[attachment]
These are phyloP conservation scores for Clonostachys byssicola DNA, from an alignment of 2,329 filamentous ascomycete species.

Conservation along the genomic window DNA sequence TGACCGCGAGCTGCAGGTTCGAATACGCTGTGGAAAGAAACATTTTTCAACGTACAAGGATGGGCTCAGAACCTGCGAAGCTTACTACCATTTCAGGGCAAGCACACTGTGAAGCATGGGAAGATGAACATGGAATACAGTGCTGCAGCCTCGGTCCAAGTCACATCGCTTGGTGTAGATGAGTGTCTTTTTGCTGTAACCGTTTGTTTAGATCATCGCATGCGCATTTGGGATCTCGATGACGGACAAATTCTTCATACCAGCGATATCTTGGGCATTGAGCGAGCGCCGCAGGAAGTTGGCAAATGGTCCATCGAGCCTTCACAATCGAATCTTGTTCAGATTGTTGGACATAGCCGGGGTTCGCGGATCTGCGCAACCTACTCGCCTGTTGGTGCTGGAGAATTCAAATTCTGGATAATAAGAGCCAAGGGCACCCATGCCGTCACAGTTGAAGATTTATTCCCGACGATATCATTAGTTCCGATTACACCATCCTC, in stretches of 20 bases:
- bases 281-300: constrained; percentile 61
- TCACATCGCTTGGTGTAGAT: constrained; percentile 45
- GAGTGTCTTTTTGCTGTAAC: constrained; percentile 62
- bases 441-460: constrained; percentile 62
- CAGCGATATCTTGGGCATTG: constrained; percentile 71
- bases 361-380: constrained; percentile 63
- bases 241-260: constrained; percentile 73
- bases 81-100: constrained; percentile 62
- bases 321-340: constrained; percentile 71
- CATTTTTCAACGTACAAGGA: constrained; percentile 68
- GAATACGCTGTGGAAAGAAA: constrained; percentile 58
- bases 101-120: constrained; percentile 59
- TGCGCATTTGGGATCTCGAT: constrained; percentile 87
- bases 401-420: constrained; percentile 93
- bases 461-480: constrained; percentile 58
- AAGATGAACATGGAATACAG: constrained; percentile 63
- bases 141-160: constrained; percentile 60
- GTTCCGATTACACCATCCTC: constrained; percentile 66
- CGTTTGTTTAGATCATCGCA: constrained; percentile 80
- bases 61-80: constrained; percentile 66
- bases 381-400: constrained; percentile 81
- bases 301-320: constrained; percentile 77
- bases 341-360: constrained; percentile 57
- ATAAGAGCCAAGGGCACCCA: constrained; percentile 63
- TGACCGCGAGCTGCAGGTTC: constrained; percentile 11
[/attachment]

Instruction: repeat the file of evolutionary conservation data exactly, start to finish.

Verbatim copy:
These are phyloP conservation scores for Clonostachys byssicola DNA, from an alignment of 2,329 filamentous ascomycete species.

Conservation along the genomic window DNA sequence TGACCGCGAGCTGCAGGTTCGAATACGCTGTGGAAAGAAACATTTTTCAACGTACAAGGATGGGCTCAGAACCTGCGAAGCTTACTACCATTTCAGGGCAAGCACACTGTGAAGCATGGGAAGATGAACATGGAATACAGTGCTGCAGCCTCGGTCCAAGTCACATCGCTTGGTGTAGATGAGTGTCTTTTTGCTGTAACCGTTTGTTTAGATCATCGCATGCGCATTTGGGATCTCGATGACGGACAAATTCTTCATACCAGCGATATCTTGGGCATTGAGCGAGCGCCGCAGGAAGTTGGCAAATGGTCCATCGAGCCTTCACAATCGAATCTTGTTCAGATTGTTGGACATAGCCGGGGTTCGCGGATCTGCGCAACCTACTCGCCTGTTGGTGCTGGAGAATTCAAATTCTGGATAATAAGAGCCAAGGGCACCCATGCCGTCACAGTTGAAGATTTATTCCCGACGATATCATTAGTTCCGATTACACCATCCTC, in stretches of 20 bases:
- bases 281-300: constrained; percentile 61
- TCACATCGCTTGGTGTAGAT: constrained; percentile 45
- GAGTGTCTTTTTGCTGTAAC: constrained; percentile 62
- bases 441-460: constrained; percentile 62
- CAGCGATATCTTGGGCATTG: constrained; percentile 71
- bases 361-380: constrained; percentile 63
- bases 241-260: constrained; percentile 73
- bases 81-100: constrained; percentile 62
- bases 321-340: constrained; percentile 71
- CATTTTTCAACGTACAAGGA: constrained; percentile 68
- GAATACGCTGTGGAAAGAAA: constrained; percentile 58
- bases 101-120: constrained; percentile 59
- TGCGCATTTGGGATCTCGAT: constrained; percentile 87
- bases 401-420: constrained; percentile 93
- bases 461-480: constrained; percentile 58
- AAGATGAACATGGAATACAG: constrained; percentile 63
- bases 141-160: constrained; percentile 60
- GTTCCGATTACACCATCCTC: constrained; percentile 66
- CGTTTGTTTAGATCATCGCA: constrained; percentile 80
- bases 61-80: constrained; percentile 66
- bases 381-400: constrained; percentile 81
- bases 301-320: constrained; percentile 77
- bases 341-360: constrained; percentile 57
- ATAAGAGCCAAGGGCACCCA: constrained; percentile 63
- TGACCGCGAGCTGCAGGTTC: constrained; percentile 11